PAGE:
(You can see a list of other posts in the 31 Days of Missionary Stories here.)

(This will also be linked to Semicolon‘s Saturday Review of Books.)

31 Days of Missionary Stories: How to minister to a culture that values treachery?

peace childI first encountered Peace Child by Don Richardson several years ago in the Reader’s Digest Book Section. I cut it out and kept it, and some years later in college I also saw a film based on the book. I bought a new copy of the book after learning that these events took place in Indonesia, “next door” to where a missionary worked whom we knew and supported.This missionary knew Don and some of the people he ministered to.

In the early 1950s, many tribes in the jungles of Indonesia were totally unevangelized and virtually untouched by the modern world. Though “primitive,” they were not at all unintelligent: they had developed many skills for living in the jungle and had many legends and elaborate rituals ripe with meaning that had developed over the years. The Sawi, whom Don Richardson came to work with, were headhunters and cannibals, as were many of the other tribes. The Lord opened the doors for these people to accept the missionaries through their thinking at first that white people (whom they called Tuan) weren’t quite human, though they knew they were different from the spirits, through rumor that the Tuan could “shoot fire” (with guns), and through gifts the missionaries brought of such things as axes, which could fell a tree in four strokes, whereas the hand-made stone axes required about 40 strokes.

Three communities or villages settled around the new Tuan. Don spent hours listening to them, learning their language and their customs, and trying to tell them of God’s truth about creation, the entrance of sin, the promise of Deliverer, and the life of Christ. But the Sawi weren’t used to listening to tales about other cultures and grew bored…until Don’s narrative got to Judas. They listened intently to the story of Judas’s close relationship with Christ and his betrayal. They whistled with admiration. In their culture treachery and deception were virtues, the admirable stuff of legends. They valued not just cold murder, but the “fattening with friendship” of an unsuspecting victim, then delighted in telling about the look of astonishment on his face when he realized they were about to kill and eat him. They thought Judas was the hero of the story. Don was astonished and chilled and tried to explain that the betrayal was evil, that Jesus was the Son of God. But he couldn’t get through. Don and his wife Carol knew that God had some way to reach this culture and “set [themselves] to hope for some revelation.”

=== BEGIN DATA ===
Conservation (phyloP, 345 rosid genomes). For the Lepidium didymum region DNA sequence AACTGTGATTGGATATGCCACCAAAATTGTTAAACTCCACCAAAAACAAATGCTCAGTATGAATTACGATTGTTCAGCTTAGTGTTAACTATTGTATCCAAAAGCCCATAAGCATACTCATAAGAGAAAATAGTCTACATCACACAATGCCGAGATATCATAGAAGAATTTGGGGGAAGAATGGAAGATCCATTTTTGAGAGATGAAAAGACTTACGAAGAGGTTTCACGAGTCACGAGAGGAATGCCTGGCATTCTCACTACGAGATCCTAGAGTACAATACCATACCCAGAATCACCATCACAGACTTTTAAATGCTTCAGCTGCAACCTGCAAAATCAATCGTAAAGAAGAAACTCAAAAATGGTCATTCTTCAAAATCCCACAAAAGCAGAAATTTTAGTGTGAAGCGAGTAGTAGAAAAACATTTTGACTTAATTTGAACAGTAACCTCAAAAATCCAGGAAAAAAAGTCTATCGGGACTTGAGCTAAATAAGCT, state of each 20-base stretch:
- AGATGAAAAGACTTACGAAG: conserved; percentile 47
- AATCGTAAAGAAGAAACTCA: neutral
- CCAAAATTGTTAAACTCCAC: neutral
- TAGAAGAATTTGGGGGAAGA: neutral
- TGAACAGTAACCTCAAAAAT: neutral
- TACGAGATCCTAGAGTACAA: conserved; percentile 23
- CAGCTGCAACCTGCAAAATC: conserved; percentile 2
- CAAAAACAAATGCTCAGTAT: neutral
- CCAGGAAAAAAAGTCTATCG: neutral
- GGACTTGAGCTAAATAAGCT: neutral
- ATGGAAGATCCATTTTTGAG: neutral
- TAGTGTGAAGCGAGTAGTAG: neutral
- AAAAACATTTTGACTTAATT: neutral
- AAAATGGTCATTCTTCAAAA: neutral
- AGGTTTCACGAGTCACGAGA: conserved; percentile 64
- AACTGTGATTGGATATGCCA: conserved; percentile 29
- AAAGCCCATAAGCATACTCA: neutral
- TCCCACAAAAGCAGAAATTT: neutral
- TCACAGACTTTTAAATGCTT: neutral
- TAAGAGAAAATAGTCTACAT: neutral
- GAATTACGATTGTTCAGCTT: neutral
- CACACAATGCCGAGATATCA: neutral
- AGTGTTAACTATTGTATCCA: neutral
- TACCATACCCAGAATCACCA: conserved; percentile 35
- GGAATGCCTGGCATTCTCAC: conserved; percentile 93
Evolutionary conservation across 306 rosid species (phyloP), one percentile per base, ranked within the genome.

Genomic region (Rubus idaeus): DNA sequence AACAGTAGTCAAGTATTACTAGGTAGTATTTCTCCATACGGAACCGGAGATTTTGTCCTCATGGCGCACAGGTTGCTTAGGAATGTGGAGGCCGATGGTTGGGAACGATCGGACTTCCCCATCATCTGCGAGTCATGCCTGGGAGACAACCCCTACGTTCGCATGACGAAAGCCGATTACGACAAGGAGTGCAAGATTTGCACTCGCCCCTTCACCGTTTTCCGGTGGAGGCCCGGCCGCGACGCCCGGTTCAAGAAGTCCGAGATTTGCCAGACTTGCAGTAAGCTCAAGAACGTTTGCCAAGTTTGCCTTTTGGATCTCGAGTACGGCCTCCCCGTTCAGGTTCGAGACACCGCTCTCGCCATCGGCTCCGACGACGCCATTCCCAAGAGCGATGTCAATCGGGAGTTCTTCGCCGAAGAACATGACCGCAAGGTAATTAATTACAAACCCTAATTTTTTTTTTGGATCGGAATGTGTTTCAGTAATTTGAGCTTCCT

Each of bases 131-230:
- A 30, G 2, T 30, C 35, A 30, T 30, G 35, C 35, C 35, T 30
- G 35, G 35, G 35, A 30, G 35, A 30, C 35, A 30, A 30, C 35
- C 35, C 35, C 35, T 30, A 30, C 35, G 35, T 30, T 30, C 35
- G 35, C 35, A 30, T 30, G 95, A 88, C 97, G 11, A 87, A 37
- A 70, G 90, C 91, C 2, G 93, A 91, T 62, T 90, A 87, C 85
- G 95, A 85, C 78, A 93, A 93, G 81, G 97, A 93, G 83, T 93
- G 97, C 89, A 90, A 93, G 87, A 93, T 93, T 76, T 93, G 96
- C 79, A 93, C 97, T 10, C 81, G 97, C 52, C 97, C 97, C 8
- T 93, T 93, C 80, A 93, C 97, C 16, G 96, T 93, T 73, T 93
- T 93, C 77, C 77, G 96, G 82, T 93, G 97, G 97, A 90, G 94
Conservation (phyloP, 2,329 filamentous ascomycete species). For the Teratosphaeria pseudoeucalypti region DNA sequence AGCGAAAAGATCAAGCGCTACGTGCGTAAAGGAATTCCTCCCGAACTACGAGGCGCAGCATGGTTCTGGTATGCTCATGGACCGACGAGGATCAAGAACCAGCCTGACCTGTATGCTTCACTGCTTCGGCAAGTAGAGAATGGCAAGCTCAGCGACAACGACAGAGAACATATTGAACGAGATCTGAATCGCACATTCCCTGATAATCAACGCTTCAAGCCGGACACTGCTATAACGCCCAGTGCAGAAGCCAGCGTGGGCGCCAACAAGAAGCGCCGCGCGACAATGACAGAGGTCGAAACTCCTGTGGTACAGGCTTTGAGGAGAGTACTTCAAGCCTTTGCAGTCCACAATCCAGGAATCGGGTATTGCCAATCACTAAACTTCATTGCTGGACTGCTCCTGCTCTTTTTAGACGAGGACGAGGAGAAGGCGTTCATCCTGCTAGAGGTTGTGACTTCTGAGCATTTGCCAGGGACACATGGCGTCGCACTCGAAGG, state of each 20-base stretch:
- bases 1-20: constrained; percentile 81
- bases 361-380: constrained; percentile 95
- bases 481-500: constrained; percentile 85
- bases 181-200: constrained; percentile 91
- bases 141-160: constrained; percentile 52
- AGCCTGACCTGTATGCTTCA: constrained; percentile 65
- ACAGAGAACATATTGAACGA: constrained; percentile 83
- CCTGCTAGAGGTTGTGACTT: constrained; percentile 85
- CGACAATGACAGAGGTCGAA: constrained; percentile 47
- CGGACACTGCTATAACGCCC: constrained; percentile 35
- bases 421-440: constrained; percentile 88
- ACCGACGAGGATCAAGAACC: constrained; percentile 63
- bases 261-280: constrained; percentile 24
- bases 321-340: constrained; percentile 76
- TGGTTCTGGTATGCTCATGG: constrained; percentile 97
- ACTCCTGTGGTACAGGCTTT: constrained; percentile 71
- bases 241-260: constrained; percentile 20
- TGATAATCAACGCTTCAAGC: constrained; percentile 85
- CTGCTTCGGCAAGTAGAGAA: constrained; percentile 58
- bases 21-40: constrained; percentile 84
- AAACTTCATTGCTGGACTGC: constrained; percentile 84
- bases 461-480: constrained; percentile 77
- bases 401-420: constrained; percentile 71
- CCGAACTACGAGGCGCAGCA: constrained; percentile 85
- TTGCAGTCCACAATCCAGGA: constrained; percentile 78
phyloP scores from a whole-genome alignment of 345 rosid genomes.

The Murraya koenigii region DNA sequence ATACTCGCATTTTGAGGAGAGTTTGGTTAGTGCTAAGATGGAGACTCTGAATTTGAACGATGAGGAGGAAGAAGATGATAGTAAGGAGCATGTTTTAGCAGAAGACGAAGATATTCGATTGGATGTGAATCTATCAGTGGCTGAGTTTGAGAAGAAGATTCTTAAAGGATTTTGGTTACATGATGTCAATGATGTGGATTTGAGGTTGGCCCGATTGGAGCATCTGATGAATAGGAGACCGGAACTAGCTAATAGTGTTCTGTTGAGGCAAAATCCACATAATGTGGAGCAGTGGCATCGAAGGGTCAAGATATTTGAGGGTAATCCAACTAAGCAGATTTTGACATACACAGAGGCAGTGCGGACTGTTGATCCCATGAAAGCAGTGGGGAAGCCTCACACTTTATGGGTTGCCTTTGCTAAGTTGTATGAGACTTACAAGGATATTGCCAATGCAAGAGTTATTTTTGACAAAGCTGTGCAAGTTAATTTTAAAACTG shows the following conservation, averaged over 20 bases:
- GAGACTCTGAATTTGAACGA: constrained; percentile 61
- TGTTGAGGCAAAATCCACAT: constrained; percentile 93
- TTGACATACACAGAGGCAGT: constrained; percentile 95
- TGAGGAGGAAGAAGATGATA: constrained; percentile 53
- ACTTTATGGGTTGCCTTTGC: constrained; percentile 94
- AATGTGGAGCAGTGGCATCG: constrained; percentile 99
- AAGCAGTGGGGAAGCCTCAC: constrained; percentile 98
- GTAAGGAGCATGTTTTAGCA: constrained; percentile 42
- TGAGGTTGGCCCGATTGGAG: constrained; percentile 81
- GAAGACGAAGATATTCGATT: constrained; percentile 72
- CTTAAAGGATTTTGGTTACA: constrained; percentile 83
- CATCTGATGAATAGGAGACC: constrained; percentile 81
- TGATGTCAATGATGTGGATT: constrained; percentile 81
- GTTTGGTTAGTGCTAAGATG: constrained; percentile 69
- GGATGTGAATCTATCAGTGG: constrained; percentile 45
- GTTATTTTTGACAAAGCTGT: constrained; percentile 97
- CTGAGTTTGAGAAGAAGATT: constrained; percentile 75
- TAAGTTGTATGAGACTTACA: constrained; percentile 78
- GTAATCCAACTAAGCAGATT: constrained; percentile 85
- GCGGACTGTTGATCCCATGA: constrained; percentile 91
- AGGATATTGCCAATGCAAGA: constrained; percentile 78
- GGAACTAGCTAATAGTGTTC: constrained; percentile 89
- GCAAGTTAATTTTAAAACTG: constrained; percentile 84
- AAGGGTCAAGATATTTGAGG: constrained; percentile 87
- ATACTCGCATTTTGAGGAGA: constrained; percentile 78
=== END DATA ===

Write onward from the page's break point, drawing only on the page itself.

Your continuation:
The next day fighting broke out between the different villages. That day and in the days to come, Don urged peace. Sawi villages usually kept some distance from each other, and Don realized that by having three villages come together to settle near him, the villagers were constantly being provoked to battle. Finally he felt that he should leave and settle somewhere else so that the Sawi would not end up destroying themselves. The Sawi protested they did not want Don to leave. Discussions began and leaders from both factions came to Don to assure him they would make peace.

The next day, the Sawi groups solemnly gathered. Don witnessed, to his amazement, a man from each of the warring groups bring one of his own children, with the mothers weeping, and exchange the children. Those in one group who would accept the child as a basis for peace were called to come and lay hands upon him, and the process was repeated in the other group. Then each child was taken to his new adoptive home. In a culture of violence and treachery, “at some point the Sawi had found a way to prove sincerity and establish peace…If a man would actually give his own son to his enemies, that man could be trusted.”

Don was horrified that his call for peace had caused this to happen, but soon began to see the parallels between the Sawi “peace child” and God’s sacrifice of His own Son. He began to tell them that Jesus was God’s own Peace Child to all men. Judas lost his status as hero because harming a peace child was one of the worst things someone could do. They began to see the inadequacy of their “best,” because peace in their culture only held as long as the peace child lived. When he died, old animosities could revive. But because Jesus rose again and was eternal, the peace He gave could never die.

It took many months for understanding and conviction to sink in, and even then they were afraid of angering the demons by departing from tradition. But when God enabled Don and Carol to revive a Sawi tribesman who was near death, the Sawi took this “as proof that the tuan’s God was powerful” and many began to believe.

Eventually more than half of the Sawi became believers, their language was reduced to writing, they were taught to read, the New Testament was translated, and some of the Sawi became teachers to their own people. Praise the Lord!!